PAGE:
Over at The Biologos Forum, David Williams has begun a series on what C. S. Lewis thought about evolution, Genesis, myth, and how all this fits together for Christianity (Surprised by Jack: C.S. Lewis on Mere Christianity, the Bible, and Evolutionary Science, Part 1).
Williams’s series is prompted by a recent publication of the Discovery Institute edited by John G. West (senior fellow and vice president). The Discovery Institute is a well-known apologetics organization advocating, among other things, Intelligent Design, which, according to their website, claims that “certain features of the universe and of living things are best explained by an intelligent cause [i.e., God], not an undirected process such as natural selection.”
For those new to this debate, you could call this “evolution lite”–some things, it is claimed, can only to be explained by direct divine intervention rather than simply a “process.”
Fair enough. It’s a free country. But what caught Williams’s attention is the aforementioned book, The Magician’s Twin: C. S. Lewis on Science, Scientism, and Society. Its purpose, along with an accompanying website and documentary, is refreshingly transparent if also disturbingly idiosyncratic. As Williams reports, this project is aimed at,
enlisting Lewis as an ally in a wide-ranging campaign dealing with “evolution, intelligent design, bioengineering, moral relativism, and even the role of government” [from the Introduction, p. 13]…. To the essayists’ contentions that Lewis was politically conservative [at least in a British sense], a moral and epistemological objectivist, a sharp critic of atheistic Materialism, and an opponent of reductionistic Scientism I say nolo contendere. None of this is news. However, other features of the book are sure to raise eyebrows among close readers of Lewis, especially Edward J. Larson’s alarmingly paranoid chapter which argues that Lewis saw “science as the ultimate threat to freedom in modern society” [from Larson’s essay. p. 57].
For West … it is clearly unacceptable for theistic evolutionists to be able to cite Lewis in support of their alleged heterodoxy, and so West attempts to rescue Lewis from what he regards as a pro-evolutionary misreading of the man and his work.
West’s aim seems doomed to failure in the face of Lewis’s own very public statements advocating evolution, which West himself recognizes. But, to reach his apologetic goal, West claims to uncover for us the real Lewis, the one who can only be found beneath the surface of what he wrote rather than what Lewis explicitly said.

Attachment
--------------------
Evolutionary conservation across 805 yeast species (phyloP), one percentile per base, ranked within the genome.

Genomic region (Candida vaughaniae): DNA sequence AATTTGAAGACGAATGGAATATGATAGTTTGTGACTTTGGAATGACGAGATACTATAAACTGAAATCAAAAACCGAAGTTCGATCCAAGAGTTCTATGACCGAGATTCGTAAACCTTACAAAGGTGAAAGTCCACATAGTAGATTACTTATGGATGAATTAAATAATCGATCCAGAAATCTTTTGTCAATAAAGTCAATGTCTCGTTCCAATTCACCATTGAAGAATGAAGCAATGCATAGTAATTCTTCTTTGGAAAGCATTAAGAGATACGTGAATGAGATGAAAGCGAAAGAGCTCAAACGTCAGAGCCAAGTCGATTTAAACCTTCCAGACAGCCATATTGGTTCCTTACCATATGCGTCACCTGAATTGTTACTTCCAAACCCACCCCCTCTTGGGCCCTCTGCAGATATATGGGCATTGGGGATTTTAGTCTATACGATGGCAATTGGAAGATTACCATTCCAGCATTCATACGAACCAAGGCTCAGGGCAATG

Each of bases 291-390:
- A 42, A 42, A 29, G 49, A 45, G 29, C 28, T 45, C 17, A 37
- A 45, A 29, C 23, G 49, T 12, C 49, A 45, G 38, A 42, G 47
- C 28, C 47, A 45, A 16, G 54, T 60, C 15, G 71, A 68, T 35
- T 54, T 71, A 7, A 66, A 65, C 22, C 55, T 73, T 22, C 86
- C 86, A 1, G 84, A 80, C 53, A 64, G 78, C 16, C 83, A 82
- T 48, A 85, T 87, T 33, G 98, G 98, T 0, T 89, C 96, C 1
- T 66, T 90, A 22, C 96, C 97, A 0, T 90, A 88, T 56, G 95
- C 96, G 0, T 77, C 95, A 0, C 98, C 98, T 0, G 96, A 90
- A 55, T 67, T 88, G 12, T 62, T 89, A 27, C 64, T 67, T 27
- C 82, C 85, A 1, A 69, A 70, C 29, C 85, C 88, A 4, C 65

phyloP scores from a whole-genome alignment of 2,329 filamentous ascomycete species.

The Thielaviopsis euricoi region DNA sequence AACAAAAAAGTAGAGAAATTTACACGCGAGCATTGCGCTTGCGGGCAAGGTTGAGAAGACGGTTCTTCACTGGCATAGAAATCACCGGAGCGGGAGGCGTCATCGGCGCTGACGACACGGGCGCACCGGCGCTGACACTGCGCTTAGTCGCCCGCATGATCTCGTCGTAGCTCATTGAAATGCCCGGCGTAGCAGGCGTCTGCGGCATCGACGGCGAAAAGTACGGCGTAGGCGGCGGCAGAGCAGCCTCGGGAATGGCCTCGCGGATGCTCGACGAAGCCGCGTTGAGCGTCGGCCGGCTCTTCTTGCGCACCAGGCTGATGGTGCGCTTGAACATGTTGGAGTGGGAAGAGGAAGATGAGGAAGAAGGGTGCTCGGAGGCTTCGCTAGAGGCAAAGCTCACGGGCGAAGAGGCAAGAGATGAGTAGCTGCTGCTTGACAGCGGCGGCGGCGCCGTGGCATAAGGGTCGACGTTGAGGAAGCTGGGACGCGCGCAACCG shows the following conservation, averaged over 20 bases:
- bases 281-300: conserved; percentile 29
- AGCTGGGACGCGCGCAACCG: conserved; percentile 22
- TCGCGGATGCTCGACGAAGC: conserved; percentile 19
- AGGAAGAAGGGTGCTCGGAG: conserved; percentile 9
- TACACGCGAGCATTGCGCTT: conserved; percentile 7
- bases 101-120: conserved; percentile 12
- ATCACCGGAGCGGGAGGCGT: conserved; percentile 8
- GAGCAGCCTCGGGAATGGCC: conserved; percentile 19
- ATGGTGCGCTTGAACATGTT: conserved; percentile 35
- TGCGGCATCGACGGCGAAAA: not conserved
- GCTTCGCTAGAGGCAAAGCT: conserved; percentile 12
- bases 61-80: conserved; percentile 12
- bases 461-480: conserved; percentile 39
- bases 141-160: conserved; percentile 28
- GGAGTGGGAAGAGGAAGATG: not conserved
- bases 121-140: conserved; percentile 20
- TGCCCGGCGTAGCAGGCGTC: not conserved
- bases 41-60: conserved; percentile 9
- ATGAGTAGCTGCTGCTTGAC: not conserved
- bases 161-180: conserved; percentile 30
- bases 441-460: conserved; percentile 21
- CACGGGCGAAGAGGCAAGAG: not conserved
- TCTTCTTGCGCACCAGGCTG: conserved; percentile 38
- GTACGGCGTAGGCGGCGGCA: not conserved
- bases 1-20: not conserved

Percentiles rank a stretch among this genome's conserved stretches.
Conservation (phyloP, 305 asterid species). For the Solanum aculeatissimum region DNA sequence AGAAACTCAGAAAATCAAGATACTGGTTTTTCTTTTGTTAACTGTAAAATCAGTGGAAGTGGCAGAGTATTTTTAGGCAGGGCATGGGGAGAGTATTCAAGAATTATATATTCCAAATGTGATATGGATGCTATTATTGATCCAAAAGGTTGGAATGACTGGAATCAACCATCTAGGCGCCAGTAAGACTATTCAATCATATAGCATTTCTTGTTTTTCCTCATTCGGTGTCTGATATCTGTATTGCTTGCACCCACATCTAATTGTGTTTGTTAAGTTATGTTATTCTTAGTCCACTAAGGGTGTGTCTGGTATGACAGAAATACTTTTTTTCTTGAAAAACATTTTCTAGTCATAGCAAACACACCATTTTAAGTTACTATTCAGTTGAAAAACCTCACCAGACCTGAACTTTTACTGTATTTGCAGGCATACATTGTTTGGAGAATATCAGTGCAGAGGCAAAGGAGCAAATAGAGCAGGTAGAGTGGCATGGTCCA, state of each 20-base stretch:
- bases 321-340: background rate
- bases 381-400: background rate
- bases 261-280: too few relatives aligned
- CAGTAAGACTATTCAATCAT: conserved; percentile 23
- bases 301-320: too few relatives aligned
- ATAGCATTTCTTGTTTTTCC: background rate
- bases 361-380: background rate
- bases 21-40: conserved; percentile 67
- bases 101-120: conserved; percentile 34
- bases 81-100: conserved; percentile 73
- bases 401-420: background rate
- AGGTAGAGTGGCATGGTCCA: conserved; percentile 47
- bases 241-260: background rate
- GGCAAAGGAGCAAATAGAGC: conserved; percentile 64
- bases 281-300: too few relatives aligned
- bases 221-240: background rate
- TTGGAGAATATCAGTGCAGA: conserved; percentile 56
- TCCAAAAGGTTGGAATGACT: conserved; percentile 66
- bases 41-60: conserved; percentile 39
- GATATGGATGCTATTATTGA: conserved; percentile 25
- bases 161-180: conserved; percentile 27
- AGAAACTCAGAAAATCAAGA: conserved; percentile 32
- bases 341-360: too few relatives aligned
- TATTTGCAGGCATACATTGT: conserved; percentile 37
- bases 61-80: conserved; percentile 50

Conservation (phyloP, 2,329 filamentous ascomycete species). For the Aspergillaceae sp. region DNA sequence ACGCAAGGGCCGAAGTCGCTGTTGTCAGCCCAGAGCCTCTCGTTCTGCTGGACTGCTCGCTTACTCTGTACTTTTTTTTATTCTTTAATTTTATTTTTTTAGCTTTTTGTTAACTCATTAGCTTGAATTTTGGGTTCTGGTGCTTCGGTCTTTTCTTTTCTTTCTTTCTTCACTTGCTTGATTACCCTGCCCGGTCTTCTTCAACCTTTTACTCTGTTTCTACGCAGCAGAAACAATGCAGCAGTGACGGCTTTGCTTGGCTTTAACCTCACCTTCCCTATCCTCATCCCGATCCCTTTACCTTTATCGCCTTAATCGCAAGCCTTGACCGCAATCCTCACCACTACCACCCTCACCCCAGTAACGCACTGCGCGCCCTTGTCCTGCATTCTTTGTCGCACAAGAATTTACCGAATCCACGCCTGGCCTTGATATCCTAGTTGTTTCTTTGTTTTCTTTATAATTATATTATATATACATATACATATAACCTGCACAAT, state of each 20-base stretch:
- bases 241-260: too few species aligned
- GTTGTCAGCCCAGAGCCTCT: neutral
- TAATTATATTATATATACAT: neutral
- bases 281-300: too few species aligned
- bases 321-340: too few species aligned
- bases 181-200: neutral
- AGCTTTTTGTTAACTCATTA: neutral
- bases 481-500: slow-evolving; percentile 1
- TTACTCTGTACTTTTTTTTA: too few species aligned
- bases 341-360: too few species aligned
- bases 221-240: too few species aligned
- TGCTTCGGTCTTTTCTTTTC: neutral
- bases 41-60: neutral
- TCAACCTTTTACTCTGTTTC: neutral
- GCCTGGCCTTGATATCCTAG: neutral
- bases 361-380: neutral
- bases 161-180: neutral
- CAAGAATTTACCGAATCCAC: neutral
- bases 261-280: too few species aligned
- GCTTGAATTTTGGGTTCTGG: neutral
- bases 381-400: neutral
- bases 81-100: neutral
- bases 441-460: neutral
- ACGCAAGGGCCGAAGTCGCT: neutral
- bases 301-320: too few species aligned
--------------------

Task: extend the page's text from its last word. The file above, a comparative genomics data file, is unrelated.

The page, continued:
To make the case that Lewis is not an ally of theistic evolution … West [in his chapter “Darwin in the Dock”] weaves together a revisionist biographical sketch of Lewis, portraying him as having harbored deep-seated doubts about Darwin from his early days and then matured into a thoroughgoing but private skeptic towards evolution in his later years. It is this tendentious revisionist distorted biographical lens through which West then goes about re-reading some of Lewis’s other public statements. West’s new spin on Lewis depends upon selections taken from Lewis’s boyhood letters to his father and private correspondences with anti-evolutionist Bernard Acworth, observations about the ways in which Lewis underlined books in his private library, and an anecdote or two. When nothing firmer can be found, a quotation from Tolkien or another of Lewis’s known associates will do in a pinch.
Sometimes I wonder what drives people to such desperate measures.
In this series, Williams’s aim is to set the record straight (which until now needed little help) by laying out Lewis’s views on three areas relevant to this discussion: Scripture in general (especially Genesis and myth), Adam and the doctrine of the Fall, and evolutionary science and the myth of “Evolutionism.”
I am looking forward to this series, not so much for its promise to put to rest West’s awkward thesis (which, frankly, seems to be its own refutation), but for laying out Lewis’s thoughts on Scripture and evolution.